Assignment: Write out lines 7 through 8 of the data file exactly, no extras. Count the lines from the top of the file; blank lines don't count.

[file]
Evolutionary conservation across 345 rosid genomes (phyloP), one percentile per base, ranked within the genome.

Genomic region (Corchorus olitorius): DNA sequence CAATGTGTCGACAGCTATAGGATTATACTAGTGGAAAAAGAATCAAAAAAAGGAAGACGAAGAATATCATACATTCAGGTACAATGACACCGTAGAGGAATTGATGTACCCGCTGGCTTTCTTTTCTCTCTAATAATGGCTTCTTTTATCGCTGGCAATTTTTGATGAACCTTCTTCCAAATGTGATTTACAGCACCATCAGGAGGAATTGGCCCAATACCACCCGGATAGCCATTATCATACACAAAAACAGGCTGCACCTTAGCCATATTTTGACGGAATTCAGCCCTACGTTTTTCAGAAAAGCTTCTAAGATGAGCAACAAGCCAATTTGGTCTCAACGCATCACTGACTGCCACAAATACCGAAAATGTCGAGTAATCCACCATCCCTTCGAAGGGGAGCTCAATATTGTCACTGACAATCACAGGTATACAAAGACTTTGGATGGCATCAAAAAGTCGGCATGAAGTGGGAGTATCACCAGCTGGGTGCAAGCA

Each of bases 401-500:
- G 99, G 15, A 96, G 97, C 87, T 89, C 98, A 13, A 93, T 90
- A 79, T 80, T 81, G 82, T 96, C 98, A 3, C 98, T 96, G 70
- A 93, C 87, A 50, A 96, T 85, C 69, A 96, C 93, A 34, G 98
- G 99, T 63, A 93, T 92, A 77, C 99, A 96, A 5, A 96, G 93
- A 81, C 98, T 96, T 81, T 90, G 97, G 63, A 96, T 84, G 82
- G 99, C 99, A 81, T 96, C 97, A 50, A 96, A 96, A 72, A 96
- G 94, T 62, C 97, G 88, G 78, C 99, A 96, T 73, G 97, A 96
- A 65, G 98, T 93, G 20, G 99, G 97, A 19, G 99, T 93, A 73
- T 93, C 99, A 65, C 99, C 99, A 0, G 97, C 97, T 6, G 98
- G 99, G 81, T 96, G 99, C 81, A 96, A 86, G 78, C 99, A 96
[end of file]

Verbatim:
- G 99, T 63, A 93, T 92, A 77, C 99, A 96, A 5, A 96, G 93
- A 81, C 98, T 96, T 81, T 90, G 97, G 63, A 96, T 84, G 82